A good photo, but titling it IM104 makes it hard to find.

Add tags to all of your photos.  Tags are an extra way to describe your image beyond the title, and allow you be more descriptive without being clunky.  You should tag the subject of your photo, the location, the primary colors, the time of day it was taken, and anything else you can think of that someone might search for.  If there is someone looking into the camera, label it 'portrait'.  If there is an animal, don't just label it 'tiger', but also label it 'animal', 'cat', and 'yellow'.

Add lots of tags to your photos to make them easy to find.

Add location information to your photos with Geotags.  Geotags are information about where a photo was taken, and people often search for photos from a particular place.  Because geotags are so specific and reliable, if a user searches for 'Paris', a photo that is geotagged as being in Paris may show up before pictures that are just tagged or titled 'Paris'.

Flickr Location Search is based on the geotags in the a photo.


Step 5) Make Friends


If you want to get noticed, it helps to have a lot of friends helping you out.

You can encourage other Flickr users to discover your photos by going out and discovering theirs.  Flickr has a lot of ways to find great photos - you can look at photos they've marked as interesting (more on that in a step 6), view a calendar of the last month, and even view great photos on a map of the world (another reason to geotag).

When you find a photo you like, add it as a Favorite.  The user whose photo you Favorited will get notified and may take the time to check out your own photos, and return the favor.  

If you like a photo you find, add it as a Favorite.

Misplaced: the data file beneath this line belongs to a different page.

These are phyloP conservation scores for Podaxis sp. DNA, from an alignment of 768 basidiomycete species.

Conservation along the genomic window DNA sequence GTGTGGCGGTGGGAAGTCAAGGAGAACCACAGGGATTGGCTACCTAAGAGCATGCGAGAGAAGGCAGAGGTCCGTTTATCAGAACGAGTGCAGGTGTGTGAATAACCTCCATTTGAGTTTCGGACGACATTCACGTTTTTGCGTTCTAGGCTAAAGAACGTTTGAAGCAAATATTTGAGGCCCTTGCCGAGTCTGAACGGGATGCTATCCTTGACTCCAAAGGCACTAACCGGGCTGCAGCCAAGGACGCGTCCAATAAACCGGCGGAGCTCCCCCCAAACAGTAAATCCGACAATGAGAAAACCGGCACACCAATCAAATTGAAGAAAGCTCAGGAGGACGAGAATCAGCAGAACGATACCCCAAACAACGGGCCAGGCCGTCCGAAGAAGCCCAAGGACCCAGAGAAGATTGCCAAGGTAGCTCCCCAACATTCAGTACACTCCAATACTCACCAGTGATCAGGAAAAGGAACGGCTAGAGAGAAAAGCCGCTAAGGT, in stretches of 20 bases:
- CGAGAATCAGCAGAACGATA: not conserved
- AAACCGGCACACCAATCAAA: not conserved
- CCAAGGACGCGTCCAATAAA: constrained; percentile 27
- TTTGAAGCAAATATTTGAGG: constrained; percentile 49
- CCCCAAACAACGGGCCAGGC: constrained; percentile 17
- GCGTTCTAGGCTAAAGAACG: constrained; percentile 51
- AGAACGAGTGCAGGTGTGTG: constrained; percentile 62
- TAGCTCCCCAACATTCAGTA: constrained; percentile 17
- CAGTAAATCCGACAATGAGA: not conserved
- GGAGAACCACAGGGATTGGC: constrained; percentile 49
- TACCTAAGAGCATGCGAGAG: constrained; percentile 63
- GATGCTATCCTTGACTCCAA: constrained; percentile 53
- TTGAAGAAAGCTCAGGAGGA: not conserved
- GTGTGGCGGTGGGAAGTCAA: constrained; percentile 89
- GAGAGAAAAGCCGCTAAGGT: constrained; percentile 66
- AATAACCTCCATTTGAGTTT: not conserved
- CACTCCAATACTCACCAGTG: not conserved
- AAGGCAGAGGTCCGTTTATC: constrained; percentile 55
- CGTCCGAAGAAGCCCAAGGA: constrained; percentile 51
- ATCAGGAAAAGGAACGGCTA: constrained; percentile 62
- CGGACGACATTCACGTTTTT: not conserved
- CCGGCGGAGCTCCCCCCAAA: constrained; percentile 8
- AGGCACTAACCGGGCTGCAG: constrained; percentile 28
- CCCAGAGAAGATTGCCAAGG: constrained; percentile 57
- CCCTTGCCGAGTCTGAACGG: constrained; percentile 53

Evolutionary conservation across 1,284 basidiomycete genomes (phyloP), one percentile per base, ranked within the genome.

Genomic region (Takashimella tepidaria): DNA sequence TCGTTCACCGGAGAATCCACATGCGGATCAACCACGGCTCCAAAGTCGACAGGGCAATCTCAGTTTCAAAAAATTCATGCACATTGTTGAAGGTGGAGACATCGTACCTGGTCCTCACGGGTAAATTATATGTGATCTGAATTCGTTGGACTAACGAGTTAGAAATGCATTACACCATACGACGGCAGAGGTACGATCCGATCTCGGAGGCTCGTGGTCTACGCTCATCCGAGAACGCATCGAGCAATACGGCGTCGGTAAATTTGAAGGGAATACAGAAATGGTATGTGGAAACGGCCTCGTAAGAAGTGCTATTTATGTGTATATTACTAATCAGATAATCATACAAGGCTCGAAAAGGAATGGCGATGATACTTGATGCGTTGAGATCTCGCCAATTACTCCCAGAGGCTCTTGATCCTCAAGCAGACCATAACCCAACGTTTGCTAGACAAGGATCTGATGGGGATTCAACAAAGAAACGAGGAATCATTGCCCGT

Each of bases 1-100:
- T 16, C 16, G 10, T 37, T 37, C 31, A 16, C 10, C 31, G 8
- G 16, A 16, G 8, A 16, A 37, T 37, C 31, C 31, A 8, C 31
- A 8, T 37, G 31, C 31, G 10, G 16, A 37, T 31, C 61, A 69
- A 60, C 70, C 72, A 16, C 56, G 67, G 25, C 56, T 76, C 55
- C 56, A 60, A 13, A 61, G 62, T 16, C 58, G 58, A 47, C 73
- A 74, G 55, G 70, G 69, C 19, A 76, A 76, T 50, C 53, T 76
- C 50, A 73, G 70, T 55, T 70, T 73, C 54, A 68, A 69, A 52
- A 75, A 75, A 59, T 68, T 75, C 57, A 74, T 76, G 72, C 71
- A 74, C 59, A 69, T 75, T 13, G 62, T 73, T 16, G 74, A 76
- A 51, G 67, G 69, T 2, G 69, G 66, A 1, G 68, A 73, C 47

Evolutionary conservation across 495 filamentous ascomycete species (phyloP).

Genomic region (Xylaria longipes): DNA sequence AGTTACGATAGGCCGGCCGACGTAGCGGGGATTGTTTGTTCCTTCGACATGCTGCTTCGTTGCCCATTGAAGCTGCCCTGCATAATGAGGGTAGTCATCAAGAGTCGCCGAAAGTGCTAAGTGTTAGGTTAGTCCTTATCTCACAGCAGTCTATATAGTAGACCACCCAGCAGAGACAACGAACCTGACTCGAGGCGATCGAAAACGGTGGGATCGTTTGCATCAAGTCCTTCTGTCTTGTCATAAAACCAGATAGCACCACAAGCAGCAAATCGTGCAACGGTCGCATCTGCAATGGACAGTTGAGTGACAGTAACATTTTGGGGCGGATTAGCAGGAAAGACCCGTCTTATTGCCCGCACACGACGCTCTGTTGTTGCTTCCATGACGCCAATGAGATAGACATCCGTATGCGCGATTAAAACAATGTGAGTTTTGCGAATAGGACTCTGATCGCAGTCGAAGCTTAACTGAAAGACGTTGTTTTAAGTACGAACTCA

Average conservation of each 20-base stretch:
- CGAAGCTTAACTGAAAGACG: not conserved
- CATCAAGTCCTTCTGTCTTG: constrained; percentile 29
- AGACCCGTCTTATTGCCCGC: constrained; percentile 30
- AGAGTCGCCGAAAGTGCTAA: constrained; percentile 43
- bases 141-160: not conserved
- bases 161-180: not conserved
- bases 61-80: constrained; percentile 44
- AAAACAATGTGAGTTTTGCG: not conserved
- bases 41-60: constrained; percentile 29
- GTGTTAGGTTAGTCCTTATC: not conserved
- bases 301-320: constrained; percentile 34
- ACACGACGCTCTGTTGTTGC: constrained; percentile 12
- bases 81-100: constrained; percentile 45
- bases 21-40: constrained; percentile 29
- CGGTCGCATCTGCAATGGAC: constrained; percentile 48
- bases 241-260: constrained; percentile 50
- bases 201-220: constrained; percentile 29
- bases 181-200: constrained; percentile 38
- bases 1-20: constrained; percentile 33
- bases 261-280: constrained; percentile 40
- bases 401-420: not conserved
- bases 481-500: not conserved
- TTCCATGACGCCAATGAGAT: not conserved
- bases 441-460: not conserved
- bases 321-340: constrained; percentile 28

Try not to favor too many photos though, as it will become apparent quickly whether or not you have discriminating tastes.

What you can do an unlimited amount of is comment on other people's photos.  Flickr users love to get comments on their photos, and again, may return the favor. Make sure your comments are valuable and on topic.

Comment on photos to establish a network of Flickr friends.

Another way to directly share your work with others is to send your best photos to Flick Groups.  Groups are created by Flickr users, and are a pool of images that have something in common.  There are over a million Groups already setup on Flickr, so there is definitely one for your photos.  

Flickr has 262 groups devoted to Ferris Wheels.

Send your photos only to the most relevant Groups, and don't spam the Group with photos.  If you send your photo to more than 5 Groups, you hurt the chances of Flickr marking your photo as interesting.  Remember, nobody likes spam, not even Flickr.

The final way to make friends on Flickr is to add people as Contacts.  A Contact is someone whose photos you like, and their photos will show up on your front page.  You're again trying to get reciprocity here - if you add a person as a contact, they may add you back.

Adding contacts is another good way to make connections on Flickr.


Step 6) Take Interesting Photos


There's no better way to get attention for your photos than to take great ones.

Flickr's Explore page showcases great photos, and you need to try and get seen on it.  The previous steps in this guide have all been working towards this goal.

Get your photo here, and you've got it made.

Though Flickr won't disclose exactly how they decide a photo is interesting, we know that in general terms a photo is more interesting when it gets a lot of attention - when people comment or Favorite it.  If you're been following the steps in this guide, then you've built up a network of people who will be checking out your photos on a regular basis and doing just that.

Here are some other tips to increase your chances of your photos being marked as Interesting according to Flickr:

  • Upload photos with vibrant colors. These will stand out more amount the other thumbnails on Flickr's recent uploads page.
  • Upload photos early in the morning. This gives more time for people to comment on and Favorite your photos throughout the day, and that increases it's chance of being marked as interesting.
  • Saturday is a slow day for Flickr, which means it's a good day to upload, because there's just less competition.

P.S. Though it's not Flickr, you can also get exposure for your photos by getting it on the Water Marquee Facebook Fan page.  Any images watermarked with Water Marquee are eligible, just send it to me at john@watermarquee.com.